The View From the Bank
From one Maritimer’s vantage point, the view of the Bay of Fundy is a tonic for the soul.
Enormous rose bushes surround my grandmother’s white, twostorey house, where large pink blossoms provide a haven for bees. The kitchen is a mass of confusion as adults prepare dinner and catch up on local gossip. However, here, a few hundred yards away, it is quiet and serene.
Overlooking the calm swells of the magnificent Bay of Fundy, my vantage point is from the top of an embankment, or “the bank,” as everyone calls it. Contentment reigns as I settle into a tiny patch of grass and take a deep breath. Gram says fresh, salt air is just the prescribed remedy for all that ails you.
The unbelievable vista draws people like a magnet. The vast panoramic view, full of natural splendours, has always been the same… yet changes daily with the weather and every turning of the tide, teasing our curiosity.
Some days, eerie, ghostly fogbanks appear over the water and have been known to give the impression of a mountainous land mass or a lost sailing vessel
searching for homeport. Or, occasionally, a rain squall can be seen as it makes its way up the curving bay.
With each departure of the world’s highest tides, the whitecapped waters gradually carve an immense, rocky, grey sandbar from its depths. Twelve hours later, it is completely erased by the returning tide, like chalk from a chalkboard. As the world around us shapes the way we live, it is reassuring to know that the rhythm of the tide never changes.
Off in the distance, the steady chugging of a motor can be heard as a fishing boat travels up the bay. A pair of white-winged seagulls swoop and hover over it, eager for any handouts.
As I gaze in peaceful wonder, my attention is drawn to the shoreline as someone gathers seaweed. Laying it on warm stones beyond the waterline, it becomes a tasty treat called dulse, once it dries thoroughly. Driftwood, left behind by the tide, has also been gathered and stacked like a pyramid for a towering, evening bonfire.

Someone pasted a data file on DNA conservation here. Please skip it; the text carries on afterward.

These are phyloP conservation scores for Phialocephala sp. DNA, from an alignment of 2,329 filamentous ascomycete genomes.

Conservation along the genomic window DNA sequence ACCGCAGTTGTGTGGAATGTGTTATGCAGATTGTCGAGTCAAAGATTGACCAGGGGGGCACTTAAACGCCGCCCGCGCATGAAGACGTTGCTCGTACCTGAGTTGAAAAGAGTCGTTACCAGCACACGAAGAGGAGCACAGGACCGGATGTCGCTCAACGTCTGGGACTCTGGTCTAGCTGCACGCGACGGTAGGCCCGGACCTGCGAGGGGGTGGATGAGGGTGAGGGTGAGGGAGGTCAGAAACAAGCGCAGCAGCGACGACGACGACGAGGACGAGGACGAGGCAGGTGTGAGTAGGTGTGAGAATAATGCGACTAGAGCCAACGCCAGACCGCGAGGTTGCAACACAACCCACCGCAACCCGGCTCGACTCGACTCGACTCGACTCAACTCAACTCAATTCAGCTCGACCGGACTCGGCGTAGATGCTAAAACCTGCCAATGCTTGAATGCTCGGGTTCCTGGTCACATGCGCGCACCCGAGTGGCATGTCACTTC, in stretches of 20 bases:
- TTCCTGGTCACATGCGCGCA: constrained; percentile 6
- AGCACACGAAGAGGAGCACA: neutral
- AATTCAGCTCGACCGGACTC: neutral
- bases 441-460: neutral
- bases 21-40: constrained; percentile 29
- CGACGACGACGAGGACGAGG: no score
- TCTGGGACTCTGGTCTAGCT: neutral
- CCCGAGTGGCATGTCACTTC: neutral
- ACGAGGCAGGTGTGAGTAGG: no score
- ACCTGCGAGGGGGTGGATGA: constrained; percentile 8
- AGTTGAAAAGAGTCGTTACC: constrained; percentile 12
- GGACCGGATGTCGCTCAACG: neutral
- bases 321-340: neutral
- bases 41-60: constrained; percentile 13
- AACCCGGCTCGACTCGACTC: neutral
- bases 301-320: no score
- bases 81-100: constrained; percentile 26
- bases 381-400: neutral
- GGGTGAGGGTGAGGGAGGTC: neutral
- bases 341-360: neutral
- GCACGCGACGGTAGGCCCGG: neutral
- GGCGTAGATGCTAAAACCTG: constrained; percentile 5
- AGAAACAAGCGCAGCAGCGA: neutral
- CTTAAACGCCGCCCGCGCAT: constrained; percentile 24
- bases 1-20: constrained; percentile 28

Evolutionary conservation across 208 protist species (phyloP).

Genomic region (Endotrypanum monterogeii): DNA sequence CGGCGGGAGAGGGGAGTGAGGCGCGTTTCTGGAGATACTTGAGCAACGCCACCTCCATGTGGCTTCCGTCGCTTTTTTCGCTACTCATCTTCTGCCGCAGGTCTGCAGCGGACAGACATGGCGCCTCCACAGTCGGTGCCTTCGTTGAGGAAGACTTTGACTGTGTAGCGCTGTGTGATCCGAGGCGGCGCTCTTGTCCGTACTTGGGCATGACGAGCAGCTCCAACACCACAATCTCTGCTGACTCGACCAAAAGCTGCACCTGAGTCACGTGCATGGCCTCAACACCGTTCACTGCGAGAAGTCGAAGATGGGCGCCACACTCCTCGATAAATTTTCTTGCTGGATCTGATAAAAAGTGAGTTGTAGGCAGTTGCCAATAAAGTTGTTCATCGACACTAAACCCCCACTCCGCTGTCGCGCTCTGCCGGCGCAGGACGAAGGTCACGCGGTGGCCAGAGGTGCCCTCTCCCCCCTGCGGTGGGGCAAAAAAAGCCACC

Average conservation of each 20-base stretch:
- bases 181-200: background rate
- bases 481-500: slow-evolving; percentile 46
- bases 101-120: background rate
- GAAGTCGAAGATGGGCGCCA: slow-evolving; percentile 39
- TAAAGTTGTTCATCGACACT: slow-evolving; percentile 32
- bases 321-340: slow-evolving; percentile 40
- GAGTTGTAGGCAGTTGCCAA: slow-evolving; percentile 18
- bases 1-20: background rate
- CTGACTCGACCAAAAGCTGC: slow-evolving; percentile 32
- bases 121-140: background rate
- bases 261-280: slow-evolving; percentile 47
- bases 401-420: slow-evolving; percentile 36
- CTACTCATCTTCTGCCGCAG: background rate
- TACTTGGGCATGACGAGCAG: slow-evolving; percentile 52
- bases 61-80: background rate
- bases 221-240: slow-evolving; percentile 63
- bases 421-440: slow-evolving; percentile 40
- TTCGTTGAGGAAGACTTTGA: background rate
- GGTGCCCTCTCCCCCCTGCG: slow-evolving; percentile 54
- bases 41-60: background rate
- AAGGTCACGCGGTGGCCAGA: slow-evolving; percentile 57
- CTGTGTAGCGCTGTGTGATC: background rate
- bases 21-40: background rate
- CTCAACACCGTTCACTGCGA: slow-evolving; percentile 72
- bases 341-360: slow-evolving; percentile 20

Halfway down the grassy, tree-smattered incline was once a stately, red- and- white lighthouse. Years ago, it’s powerful beacon overflowed onto a path, lighting the way for my grandfather as he returned from work in the shipyards below.
Now all signs of the formerly prosperous shipyard are gone. For a long time, the grounds were covered with a drab and dilapidated cluster of buildings. Employing many men, the shipyard previously had created an affluent town with schools, a hotel and businesses. From this port emerged numerous tall, sleek, wooden sailing schooners, built as cargo carriers and fishing vessels.
Not long ago, a spectacular three- masted schooner was under construction. Resting on massive chocks, it loomed over my head, as I kicked my feet through knee- high, castoff wood shavings, rich in aromatic smells.
My thoughts are interrupted as noises encroach on my seemingly secluded world. I am joined by another observer as, casually and quietly, a car drives along the gravel road up to the bank. Pressures and troubles seem to drift away with the tide as we share the picturesque spectacle together. n
A panoramic view of Minas Basin, which is part of the Bay of Fundy.